Last fall, as part of its long-term collection review, the Brooklyn Museum was putting works of art up for auction at both Christie’s and Sotheby’s simultaneously, including works by Degas, Dubuffet, Matisse, Miró, and Monet. The proceeds from the sales were secured in the museum’s collection care fund and then invested to pay for the future care of the collection. “This effort is designed to support one of the most important functions of any museum—the care for its collection—and comes after several years of focused effort by the museum to build a plan to strengthen its collection, repatriate objects, advance provenance research, improve storage and more,” said Brooklyn Museum director Anne Pasternak in a statement.

The museum has faced scrutiny and has been criticized for taking a “conservative approach” towards the temporary relaxing of rules; however, museum leadership argued that even though the works for sale are considered masterpieces, they did not qualify to be unique enough to further define the collection, neither relevant enough to diversification efforts. The Brooklyn Museum is one of several institutions to deaccession important works last fall under the relaxed rules, including the Everson Museum in Syracuse, which sold a Jackson Pollock painting at a Christie’s New York evening sale last October. The sale garnered $13 million to establish a fund devoted to purchasing works by “artists of color, women, and under-represented, emerging and mid-career artists”.

Perhaps the most controversial recent deaccession plans are those connected to the Baltimore Museum of Art, which announced in October to sell works by Brice Marden, Clyfford Still, and Andy Warhol at a Sotheby’s auction. The works were to bring in a collected $65 million, but in a shocking last-minute move, the museum decided to halt its plans to sell the three works from its collection. The museum released a statement saying: “Our vision and our goals have not changed. It will take us longer to achieve them, but we will do so through all means at our disposal.”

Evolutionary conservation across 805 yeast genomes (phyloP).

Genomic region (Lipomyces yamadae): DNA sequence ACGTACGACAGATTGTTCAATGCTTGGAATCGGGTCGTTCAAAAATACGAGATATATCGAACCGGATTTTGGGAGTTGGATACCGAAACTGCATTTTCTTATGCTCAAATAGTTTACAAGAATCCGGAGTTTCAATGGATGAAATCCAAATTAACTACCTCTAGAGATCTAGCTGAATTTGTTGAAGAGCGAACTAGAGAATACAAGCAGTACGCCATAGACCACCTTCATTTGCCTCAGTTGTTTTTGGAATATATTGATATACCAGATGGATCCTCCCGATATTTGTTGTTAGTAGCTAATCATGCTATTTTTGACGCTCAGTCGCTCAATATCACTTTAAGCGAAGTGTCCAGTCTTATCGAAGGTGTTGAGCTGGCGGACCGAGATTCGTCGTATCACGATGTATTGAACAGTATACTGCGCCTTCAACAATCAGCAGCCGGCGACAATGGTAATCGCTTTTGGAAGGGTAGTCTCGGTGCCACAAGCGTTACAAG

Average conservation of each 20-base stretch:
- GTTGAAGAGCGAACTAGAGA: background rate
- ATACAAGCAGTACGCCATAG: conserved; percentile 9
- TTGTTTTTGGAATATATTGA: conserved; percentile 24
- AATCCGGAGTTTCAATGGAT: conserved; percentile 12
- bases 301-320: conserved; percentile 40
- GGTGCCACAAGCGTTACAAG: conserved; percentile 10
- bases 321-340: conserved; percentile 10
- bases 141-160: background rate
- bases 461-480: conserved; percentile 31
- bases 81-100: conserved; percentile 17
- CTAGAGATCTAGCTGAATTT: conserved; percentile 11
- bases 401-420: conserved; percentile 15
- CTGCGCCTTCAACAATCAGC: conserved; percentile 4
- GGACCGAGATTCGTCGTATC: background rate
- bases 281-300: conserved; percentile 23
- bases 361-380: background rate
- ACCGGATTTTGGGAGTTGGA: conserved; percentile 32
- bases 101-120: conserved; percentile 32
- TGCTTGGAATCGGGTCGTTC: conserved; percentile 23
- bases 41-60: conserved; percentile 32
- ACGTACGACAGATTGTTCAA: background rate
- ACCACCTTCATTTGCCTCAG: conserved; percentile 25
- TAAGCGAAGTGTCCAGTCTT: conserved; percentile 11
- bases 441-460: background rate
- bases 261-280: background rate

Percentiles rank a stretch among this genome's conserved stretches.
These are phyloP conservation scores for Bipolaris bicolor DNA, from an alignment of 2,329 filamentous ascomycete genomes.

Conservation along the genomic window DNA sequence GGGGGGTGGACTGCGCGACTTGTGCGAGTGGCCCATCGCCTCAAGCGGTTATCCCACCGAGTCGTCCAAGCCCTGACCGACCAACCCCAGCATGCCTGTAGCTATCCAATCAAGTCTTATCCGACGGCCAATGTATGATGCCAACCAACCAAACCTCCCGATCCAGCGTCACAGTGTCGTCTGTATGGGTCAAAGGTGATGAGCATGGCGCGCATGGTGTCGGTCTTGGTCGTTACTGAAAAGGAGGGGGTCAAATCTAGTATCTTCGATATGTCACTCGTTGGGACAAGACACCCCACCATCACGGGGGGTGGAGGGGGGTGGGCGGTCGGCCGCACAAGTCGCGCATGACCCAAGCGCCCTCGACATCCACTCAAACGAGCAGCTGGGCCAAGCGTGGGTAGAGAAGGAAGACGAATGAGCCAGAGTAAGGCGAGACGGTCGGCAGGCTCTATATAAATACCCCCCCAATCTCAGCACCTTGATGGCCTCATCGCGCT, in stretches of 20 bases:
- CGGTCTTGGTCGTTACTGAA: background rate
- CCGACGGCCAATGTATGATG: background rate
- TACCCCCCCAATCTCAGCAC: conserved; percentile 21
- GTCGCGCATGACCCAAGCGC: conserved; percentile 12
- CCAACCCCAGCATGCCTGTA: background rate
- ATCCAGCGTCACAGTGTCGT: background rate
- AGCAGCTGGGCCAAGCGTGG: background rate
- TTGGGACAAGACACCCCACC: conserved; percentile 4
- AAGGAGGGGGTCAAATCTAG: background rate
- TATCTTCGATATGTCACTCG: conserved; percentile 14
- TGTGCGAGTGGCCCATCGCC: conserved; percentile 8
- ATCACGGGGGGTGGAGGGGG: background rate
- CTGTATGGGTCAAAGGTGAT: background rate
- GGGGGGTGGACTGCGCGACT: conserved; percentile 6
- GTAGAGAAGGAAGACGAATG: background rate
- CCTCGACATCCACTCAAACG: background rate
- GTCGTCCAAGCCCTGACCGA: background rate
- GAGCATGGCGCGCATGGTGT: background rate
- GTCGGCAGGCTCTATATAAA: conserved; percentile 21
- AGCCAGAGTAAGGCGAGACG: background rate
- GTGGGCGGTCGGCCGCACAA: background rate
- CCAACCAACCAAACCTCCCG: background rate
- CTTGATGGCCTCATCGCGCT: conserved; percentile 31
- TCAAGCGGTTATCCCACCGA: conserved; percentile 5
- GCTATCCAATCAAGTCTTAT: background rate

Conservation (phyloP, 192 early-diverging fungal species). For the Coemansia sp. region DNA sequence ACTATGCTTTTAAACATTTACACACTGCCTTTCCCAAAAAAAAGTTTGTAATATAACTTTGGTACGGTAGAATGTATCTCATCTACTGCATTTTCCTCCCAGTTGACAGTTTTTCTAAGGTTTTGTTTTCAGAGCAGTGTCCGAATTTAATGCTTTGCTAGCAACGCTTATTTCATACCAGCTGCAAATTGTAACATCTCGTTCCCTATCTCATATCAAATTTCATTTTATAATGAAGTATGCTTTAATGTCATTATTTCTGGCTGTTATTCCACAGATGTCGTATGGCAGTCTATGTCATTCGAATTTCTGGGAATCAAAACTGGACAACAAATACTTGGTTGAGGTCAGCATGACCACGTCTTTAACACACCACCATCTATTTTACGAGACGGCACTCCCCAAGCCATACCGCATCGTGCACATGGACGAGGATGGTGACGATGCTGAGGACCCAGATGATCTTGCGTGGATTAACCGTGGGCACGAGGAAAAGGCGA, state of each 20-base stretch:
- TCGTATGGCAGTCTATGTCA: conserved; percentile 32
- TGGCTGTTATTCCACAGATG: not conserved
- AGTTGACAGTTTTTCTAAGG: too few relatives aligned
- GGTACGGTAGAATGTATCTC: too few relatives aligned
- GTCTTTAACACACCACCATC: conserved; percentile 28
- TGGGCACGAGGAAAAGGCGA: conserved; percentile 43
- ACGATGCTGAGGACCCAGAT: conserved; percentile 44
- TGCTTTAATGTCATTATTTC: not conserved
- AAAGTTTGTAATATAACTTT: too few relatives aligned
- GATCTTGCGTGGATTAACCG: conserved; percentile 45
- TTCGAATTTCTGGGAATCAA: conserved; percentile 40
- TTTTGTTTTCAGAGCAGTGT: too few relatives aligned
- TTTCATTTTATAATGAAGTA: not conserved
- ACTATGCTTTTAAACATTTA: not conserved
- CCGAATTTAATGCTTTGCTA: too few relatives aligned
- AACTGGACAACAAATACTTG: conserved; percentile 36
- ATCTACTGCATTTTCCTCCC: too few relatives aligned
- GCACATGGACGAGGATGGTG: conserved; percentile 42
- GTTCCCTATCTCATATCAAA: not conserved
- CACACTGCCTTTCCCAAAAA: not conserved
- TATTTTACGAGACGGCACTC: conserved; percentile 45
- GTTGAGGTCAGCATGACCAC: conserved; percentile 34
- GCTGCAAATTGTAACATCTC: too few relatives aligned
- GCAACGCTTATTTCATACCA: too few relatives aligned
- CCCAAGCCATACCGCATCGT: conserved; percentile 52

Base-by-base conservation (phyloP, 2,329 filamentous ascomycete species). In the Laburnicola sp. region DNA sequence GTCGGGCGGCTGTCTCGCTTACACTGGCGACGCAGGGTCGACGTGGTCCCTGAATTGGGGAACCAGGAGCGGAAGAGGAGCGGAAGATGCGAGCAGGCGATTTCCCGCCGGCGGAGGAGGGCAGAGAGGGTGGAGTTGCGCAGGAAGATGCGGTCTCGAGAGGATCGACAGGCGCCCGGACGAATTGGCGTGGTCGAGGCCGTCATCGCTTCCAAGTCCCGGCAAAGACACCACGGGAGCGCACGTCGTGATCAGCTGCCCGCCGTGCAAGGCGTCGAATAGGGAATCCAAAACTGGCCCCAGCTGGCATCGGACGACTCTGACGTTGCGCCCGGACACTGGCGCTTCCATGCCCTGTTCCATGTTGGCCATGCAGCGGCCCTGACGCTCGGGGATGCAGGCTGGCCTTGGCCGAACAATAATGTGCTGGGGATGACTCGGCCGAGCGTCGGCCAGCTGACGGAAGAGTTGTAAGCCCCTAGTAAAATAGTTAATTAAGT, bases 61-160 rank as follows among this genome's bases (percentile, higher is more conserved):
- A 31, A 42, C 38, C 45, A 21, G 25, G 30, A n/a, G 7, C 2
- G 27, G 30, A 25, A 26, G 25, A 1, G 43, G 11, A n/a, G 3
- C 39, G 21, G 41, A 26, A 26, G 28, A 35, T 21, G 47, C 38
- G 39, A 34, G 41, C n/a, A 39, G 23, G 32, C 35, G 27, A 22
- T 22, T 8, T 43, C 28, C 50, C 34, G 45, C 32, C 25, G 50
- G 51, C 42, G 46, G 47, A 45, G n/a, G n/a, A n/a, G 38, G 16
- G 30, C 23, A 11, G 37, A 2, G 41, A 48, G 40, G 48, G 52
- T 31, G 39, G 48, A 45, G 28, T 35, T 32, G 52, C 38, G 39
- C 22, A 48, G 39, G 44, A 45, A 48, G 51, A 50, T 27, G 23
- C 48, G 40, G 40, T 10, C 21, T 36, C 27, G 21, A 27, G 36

The museum was going to put a substantial amount of the projected proceeds towards a fund that would kick off income that would allegedly contribute to the direct care of collections, including raising the salaries of several dozen staff members and additional money to purchase works by women and non-white artists to enter the collection but also to allow free admissions for special exhibitions, among others initiative. The critics expressed that the museum is using the rule changes to generate more funds for projects that do not necessarily fall under the endangered category, namely the direct care of the collection. To be more precise, the claim that the museum would use the sale of works to increase salaries seemed like a manipulation of the AAMD guidelines as it appeared to be an example of conflict of interest since the museum’s curators were involved in the deaccessioning proposition that would directly reflect on their payments.

Clyfford Still, 1957-G was part of BMA's deaccessioning plan
Clyfford Still, 1957-G, 1957. © City & County of Denver. Courtesy Clyfford Still Museum / Artists Rights Society (ARS), New York.

In conclusion, to some museums deaccessioning offers increased financial security during a tumultuous period; to others, it can allow them to address a lack of diversity within their own collections. But given the widespread outpouring of criticism, US museums will seemingly have to navigate the complex process of deaccessioning under growing public scrutiny in the post-pandemic world.